During the question and answer period, moderator Kathleen Hicks asked about the evolving situation in the Arctic.
Adm. Zukunft replied that climate change has changed the Arctic landscape, and indigenous people witnessed this first. For example, sea ice barriers would have protected Arctic coastal communities from category one hurricanes, but now the barriers are gone for most of the year. He added that the melting of the largest glacier in Greenland would raise the sea level worldwide by 21 feet. Keep in mind the potential implications of climate change and sea level rise when considering infrastructure and investment, he said.
Asked about working with Russia, Adm. Zukunft replied that Russia’s Federal Border Service is the agency that is involved with the Arctic Coast Guard Forum. By compartmentalizing Russia’s international actions, the Border Service is able to discuss the Arctic holistically.
Asked about the construction of a new Russian icebreaker, Adm. Zukunft responded that the Arctic nations, from the coast guard forum’s perspective, are considering how to effectively leverage all Arctic capacity.
He mentioned that heat maps—generated from ship Automatic Identification Systems—show where the most ship traffic is concentrated and will be used by the forum in planning its drill exercises. A Koztebue and Nome drill is planned for August. A tabletop exercise will be held later this year. A full scale tabletop exercise is set for next year.
Adm. Zukunft was asked if USCG—with the current acquisitions and rehabilitation program—still had the strength for the Great Lakes domestic ice mission.
He answered that a relatively light ice season granted USCG a reprieve this year, which allowed the service to move ahead with icebreaker maintenance, before recapitalization. A new Great Lakes icebreaker won’t fit into today’s acquisition budget. USCG’s immediate need is for a heavy icebreaker, and a new Great Lake icebreaker would require a topline request.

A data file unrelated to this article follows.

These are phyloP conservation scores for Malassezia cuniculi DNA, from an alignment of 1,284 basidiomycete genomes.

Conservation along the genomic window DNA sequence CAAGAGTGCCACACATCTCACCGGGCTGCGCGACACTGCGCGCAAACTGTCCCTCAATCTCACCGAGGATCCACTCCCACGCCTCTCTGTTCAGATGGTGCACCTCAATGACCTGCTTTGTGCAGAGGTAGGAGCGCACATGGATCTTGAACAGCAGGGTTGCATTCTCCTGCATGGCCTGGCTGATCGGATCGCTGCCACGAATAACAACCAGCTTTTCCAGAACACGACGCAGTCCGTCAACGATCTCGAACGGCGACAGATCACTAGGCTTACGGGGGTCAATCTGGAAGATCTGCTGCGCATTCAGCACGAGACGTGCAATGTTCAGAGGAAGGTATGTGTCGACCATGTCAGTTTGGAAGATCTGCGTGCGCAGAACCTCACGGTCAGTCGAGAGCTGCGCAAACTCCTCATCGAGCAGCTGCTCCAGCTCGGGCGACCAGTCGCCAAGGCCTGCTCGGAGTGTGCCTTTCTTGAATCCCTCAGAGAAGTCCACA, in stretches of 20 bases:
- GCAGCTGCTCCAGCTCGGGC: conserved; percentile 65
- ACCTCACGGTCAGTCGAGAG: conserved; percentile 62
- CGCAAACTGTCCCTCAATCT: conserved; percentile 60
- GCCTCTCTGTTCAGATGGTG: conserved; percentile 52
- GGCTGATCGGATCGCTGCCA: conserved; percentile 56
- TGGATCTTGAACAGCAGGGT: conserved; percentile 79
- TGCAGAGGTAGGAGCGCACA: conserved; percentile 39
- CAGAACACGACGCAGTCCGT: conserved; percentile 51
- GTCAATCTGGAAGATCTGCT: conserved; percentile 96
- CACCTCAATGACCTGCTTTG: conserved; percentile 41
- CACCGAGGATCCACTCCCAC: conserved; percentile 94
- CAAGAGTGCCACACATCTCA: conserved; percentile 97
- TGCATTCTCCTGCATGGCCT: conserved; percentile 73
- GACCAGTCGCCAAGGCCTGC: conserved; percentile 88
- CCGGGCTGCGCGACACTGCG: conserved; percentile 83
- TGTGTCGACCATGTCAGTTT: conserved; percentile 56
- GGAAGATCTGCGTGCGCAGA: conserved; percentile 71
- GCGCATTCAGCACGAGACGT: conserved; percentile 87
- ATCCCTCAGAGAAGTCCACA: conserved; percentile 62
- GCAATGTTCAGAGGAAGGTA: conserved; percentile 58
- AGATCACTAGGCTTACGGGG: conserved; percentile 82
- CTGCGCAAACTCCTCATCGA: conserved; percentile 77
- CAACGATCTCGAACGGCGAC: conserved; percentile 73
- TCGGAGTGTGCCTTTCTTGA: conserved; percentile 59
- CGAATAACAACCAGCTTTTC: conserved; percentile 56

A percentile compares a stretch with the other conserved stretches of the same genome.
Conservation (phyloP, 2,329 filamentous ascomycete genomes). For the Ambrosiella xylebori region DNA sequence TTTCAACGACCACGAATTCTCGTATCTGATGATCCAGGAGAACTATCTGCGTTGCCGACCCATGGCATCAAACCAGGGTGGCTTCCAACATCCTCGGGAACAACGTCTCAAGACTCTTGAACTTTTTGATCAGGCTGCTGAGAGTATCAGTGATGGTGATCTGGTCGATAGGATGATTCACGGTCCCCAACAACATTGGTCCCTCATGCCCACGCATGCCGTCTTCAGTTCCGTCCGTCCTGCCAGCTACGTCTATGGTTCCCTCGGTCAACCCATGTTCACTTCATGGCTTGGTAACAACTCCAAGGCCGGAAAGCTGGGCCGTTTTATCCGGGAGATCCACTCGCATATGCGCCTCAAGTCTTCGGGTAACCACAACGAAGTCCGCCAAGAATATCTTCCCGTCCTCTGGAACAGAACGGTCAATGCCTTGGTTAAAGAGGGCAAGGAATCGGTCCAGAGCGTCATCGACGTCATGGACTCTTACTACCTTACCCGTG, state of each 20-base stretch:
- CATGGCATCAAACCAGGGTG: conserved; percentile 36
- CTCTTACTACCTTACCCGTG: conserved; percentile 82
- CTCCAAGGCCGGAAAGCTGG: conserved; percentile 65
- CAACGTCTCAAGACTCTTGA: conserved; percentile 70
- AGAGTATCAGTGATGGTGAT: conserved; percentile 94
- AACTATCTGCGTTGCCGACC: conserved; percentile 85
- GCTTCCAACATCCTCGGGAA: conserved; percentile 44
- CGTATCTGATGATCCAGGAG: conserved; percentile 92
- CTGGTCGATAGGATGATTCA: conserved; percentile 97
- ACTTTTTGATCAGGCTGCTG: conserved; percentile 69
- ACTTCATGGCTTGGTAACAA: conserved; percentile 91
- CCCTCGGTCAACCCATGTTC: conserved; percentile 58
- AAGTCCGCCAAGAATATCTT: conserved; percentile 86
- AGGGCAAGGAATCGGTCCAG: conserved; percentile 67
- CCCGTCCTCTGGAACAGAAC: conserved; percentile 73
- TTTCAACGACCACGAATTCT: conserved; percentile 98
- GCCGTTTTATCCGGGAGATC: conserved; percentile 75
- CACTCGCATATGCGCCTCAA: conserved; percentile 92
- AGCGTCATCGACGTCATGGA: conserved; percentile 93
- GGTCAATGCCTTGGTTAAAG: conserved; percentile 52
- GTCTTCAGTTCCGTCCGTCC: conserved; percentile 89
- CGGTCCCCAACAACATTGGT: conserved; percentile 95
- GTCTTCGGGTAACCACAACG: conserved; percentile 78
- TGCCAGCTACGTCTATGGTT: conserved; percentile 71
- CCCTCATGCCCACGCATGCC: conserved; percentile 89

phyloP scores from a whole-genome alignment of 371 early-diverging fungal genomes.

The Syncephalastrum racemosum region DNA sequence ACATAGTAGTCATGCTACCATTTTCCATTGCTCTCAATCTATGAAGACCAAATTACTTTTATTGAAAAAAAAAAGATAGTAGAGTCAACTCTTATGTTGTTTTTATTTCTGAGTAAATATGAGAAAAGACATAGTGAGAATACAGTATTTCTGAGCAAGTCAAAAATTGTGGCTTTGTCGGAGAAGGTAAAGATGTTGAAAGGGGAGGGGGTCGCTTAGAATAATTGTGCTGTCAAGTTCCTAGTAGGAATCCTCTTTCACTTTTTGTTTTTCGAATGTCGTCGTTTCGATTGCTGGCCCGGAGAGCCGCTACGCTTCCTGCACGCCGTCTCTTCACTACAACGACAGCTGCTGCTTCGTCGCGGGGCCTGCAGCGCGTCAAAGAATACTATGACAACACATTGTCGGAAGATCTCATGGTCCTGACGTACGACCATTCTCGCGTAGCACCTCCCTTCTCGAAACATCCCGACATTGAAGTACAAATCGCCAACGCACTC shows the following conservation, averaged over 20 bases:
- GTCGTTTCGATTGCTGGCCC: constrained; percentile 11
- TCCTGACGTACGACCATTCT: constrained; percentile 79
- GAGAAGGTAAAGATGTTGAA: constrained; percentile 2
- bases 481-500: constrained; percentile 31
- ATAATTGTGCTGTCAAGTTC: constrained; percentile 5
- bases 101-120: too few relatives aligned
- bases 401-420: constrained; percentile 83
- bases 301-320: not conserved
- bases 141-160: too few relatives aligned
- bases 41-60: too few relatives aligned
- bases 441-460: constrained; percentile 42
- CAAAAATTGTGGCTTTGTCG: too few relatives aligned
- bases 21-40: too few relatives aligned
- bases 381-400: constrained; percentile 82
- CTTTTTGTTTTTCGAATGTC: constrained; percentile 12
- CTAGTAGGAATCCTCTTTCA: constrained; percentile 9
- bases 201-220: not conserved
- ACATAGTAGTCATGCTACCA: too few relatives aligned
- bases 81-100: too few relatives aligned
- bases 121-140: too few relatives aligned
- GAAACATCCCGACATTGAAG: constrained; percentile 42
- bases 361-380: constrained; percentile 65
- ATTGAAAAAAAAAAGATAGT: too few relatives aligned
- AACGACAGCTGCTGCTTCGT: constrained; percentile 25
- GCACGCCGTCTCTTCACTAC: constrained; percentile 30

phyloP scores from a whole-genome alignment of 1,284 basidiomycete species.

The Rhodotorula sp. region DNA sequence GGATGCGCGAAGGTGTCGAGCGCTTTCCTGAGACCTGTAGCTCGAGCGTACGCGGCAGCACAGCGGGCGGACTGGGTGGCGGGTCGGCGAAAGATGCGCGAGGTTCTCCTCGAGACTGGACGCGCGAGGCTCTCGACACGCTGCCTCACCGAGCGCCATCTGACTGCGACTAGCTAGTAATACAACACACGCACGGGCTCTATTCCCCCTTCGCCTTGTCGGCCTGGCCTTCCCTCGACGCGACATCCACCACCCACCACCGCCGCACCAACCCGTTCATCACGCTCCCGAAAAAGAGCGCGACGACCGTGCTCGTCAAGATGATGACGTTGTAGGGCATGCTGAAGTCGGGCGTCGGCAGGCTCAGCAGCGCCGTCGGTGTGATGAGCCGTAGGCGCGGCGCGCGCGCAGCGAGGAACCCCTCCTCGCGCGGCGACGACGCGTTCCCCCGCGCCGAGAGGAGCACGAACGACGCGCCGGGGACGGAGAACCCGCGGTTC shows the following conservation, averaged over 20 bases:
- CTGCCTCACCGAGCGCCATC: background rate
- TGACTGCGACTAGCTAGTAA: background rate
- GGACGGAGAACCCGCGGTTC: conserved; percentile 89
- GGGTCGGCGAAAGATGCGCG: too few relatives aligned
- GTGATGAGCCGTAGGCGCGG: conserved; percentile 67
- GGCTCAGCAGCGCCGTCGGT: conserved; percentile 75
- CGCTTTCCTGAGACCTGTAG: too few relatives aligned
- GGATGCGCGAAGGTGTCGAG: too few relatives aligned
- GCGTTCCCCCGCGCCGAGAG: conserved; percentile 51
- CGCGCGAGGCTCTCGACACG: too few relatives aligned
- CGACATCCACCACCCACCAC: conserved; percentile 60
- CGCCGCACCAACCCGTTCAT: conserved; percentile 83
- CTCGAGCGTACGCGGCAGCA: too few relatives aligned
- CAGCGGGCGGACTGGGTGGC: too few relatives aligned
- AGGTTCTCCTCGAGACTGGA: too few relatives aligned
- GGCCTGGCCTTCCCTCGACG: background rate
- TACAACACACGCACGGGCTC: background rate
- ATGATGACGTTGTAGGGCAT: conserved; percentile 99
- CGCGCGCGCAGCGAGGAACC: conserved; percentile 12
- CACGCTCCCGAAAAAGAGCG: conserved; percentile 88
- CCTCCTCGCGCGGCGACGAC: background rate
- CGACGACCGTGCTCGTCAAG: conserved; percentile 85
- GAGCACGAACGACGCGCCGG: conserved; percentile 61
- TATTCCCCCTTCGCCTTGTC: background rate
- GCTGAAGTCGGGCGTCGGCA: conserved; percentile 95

Adm. Zukunft added that he will visit Ottawa in July to assess Canada’s Great Lakes resources, and to find out how much the U.S. could potentially rely on Canadian icebreaking capacity.
He noted how Arctic weather patterns affect the Great Lakes. The jet stream has deviated from a straight line path to a meandering path, bringing polar vortexes across the Great Lakes and resulting in severe winters with heavier ice like 2014 and 2015.. Great Lakes icebreaking needs are not likely to disappear.
Asked if the interest that China and other non-Arctic nations have in the Arctic is a cause for concern, Adm. Zukunft said that his issue with China—and its launch of a second medium icebreaker—is transparency. If China is conducting research in the Arctic, there isn’t a problem. But, if a mobile offshore drilling unit is brought into the Arctic, that’s a problem. He said he is not sure of China’s long term strategy beyond the global commons and if it would infringe on U.S. sovereign interests.